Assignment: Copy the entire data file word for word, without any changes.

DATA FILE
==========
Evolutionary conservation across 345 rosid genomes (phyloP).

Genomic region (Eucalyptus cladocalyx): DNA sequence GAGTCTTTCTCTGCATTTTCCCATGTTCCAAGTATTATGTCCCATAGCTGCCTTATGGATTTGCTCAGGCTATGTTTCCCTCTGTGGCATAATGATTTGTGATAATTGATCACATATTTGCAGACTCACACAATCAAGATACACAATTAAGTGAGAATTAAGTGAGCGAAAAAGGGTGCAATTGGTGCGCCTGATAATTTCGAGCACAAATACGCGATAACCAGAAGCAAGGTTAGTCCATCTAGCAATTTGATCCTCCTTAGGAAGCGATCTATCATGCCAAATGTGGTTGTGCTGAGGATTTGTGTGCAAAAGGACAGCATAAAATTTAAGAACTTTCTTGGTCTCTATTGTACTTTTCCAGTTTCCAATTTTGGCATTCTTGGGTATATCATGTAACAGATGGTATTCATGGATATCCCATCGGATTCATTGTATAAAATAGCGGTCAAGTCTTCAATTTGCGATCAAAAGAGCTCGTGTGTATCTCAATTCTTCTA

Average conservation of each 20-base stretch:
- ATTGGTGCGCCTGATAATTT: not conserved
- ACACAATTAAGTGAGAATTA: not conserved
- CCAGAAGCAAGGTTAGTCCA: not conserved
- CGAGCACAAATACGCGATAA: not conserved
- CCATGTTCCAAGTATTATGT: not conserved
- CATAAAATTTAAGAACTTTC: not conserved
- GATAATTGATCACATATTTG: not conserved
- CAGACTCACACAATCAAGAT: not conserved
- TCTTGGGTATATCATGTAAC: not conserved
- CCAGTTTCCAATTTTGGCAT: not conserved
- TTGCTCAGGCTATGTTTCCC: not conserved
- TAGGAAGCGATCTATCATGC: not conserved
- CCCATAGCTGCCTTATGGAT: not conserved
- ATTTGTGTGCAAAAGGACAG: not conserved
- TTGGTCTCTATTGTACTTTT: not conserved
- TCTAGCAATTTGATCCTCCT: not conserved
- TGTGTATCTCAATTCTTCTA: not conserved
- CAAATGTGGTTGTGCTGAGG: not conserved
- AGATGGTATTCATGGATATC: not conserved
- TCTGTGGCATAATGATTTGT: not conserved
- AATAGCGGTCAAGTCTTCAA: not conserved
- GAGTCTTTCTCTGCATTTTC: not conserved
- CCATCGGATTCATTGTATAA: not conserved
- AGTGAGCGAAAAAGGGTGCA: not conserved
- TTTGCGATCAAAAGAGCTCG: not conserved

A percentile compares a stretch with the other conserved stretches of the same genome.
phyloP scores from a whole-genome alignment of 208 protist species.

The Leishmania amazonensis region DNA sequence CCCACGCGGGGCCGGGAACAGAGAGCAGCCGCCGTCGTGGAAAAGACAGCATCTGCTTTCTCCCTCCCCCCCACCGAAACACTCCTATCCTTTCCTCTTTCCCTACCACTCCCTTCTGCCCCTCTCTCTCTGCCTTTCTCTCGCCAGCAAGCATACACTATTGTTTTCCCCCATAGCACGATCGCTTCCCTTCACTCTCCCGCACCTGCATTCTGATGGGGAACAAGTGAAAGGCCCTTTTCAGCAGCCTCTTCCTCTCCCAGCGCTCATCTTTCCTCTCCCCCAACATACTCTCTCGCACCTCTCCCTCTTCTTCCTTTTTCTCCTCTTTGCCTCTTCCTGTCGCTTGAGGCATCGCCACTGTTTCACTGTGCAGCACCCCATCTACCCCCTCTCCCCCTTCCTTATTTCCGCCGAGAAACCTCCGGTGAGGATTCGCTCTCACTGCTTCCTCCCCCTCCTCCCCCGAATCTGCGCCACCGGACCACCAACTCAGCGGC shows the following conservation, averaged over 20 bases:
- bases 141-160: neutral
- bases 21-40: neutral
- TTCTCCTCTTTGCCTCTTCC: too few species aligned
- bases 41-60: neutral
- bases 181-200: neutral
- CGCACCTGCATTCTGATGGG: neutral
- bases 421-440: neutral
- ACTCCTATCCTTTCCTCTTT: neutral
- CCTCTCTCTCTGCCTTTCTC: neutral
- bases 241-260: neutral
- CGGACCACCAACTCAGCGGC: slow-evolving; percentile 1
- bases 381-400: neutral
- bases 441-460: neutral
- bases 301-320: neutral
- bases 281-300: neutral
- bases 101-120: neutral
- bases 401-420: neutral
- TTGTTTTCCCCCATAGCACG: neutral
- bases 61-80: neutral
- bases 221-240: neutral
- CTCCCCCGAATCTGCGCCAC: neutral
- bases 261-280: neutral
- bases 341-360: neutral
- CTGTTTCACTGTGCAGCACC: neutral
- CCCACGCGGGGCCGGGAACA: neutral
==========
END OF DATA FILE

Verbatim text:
Evolutionary conservation across 345 rosid genomes (phyloP).

Genomic region (Eucalyptus cladocalyx): DNA sequence GAGTCTTTCTCTGCATTTTCCCATGTTCCAAGTATTATGTCCCATAGCTGCCTTATGGATTTGCTCAGGCTATGTTTCCCTCTGTGGCATAATGATTTGTGATAATTGATCACATATTTGCAGACTCACACAATCAAGATACACAATTAAGTGAGAATTAAGTGAGCGAAAAAGGGTGCAATTGGTGCGCCTGATAATTTCGAGCACAAATACGCGATAACCAGAAGCAAGGTTAGTCCATCTAGCAATTTGATCCTCCTTAGGAAGCGATCTATCATGCCAAATGTGGTTGTGCTGAGGATTTGTGTGCAAAAGGACAGCATAAAATTTAAGAACTTTCTTGGTCTCTATTGTACTTTTCCAGTTTCCAATTTTGGCATTCTTGGGTATATCATGTAACAGATGGTATTCATGGATATCCCATCGGATTCATTGTATAAAATAGCGGTCAAGTCTTCAATTTGCGATCAAAAGAGCTCGTGTGTATCTCAATTCTTCTA

Average conservation of each 20-base stretch:
- ATTGGTGCGCCTGATAATTT: not conserved
- ACACAATTAAGTGAGAATTA: not conserved
- CCAGAAGCAAGGTTAGTCCA: not conserved
- CGAGCACAAATACGCGATAA: not conserved
- CCATGTTCCAAGTATTATGT: not conserved
- CATAAAATTTAAGAACTTTC: not conserved
- GATAATTGATCACATATTTG: not conserved
- CAGACTCACACAATCAAGAT: not conserved
- TCTTGGGTATATCATGTAAC: not conserved
- CCAGTTTCCAATTTTGGCAT: not conserved
- TTGCTCAGGCTATGTTTCCC: not conserved
- TAGGAAGCGATCTATCATGC: not conserved
- CCCATAGCTGCCTTATGGAT: not conserved
- ATTTGTGTGCAAAAGGACAG: not conserved
- TTGGTCTCTATTGTACTTTT: not conserved
- TCTAGCAATTTGATCCTCCT: not conserved
- TGTGTATCTCAATTCTTCTA: not conserved
- CAAATGTGGTTGTGCTGAGG: not conserved
- AGATGGTATTCATGGATATC: not conserved
- TCTGTGGCATAATGATTTGT: not conserved
- AATAGCGGTCAAGTCTTCAA: not conserved
- GAGTCTTTCTCTGCATTTTC: not conserved
- CCATCGGATTCATTGTATAA: not conserved
- AGTGAGCGAAAAAGGGTGCA: not conserved
- TTTGCGATCAAAAGAGCTCG: not conserved

A percentile compares a stretch with the other conserved stretches of the same genome.
phyloP scores from a whole-genome alignment of 208 protist species.

The Leishmania amazonensis region DNA sequence CCCACGCGGGGCCGGGAACAGAGAGCAGCCGCCGTCGTGGAAAAGACAGCATCTGCTTTCTCCCTCCCCCCCACCGAAACACTCCTATCCTTTCCTCTTTCCCTACCACTCCCTTCTGCCCCTCTCTCTCTGCCTTTCTCTCGCCAGCAAGCATACACTATTGTTTTCCCCCATAGCACGATCGCTTCCCTTCACTCTCCCGCACCTGCATTCTGATGGGGAACAAGTGAAAGGCCCTTTTCAGCAGCCTCTTCCTCTCCCAGCGCTCATCTTTCCTCTCCCCCAACATACTCTCTCGCACCTCTCCCTCTTCTTCCTTTTTCTCCTCTTTGCCTCTTCCTGTCGCTTGAGGCATCGCCACTGTTTCACTGTGCAGCACCCCATCTACCCCCTCTCCCCCTTCCTTATTTCCGCCGAGAAACCTCCGGTGAGGATTCGCTCTCACTGCTTCCTCCCCCTCCTCCCCCGAATCTGCGCCACCGGACCACCAACTCAGCGGC shows the following conservation, averaged over 20 bases:
- bases 141-160: neutral
- bases 21-40: neutral
- TTCTCCTCTTTGCCTCTTCC: too few species aligned
- bases 41-60: neutral
- bases 181-200: neutral
- CGCACCTGCATTCTGATGGG: neutral
- bases 421-440: neutral
- ACTCCTATCCTTTCCTCTTT: neutral
- CCTCTCTCTCTGCCTTTCTC: neutral
- bases 241-260: neutral
- CGGACCACCAACTCAGCGGC: slow-evolving; percentile 1
- bases 381-400: neutral
- bases 441-460: neutral
- bases 301-320: neutral
- bases 281-300: neutral
- bases 101-120: neutral
- bases 401-420: neutral
- TTGTTTTCCCCCATAGCACG: neutral
- bases 61-80: neutral
- bases 221-240: neutral
- CTCCCCCGAATCTGCGCCAC: neutral
- bases 261-280: neutral
- bases 341-360: neutral
- CTGTTTCACTGTGCAGCACC: neutral
- CCCACGCGGGGCCGGGAACA: neutral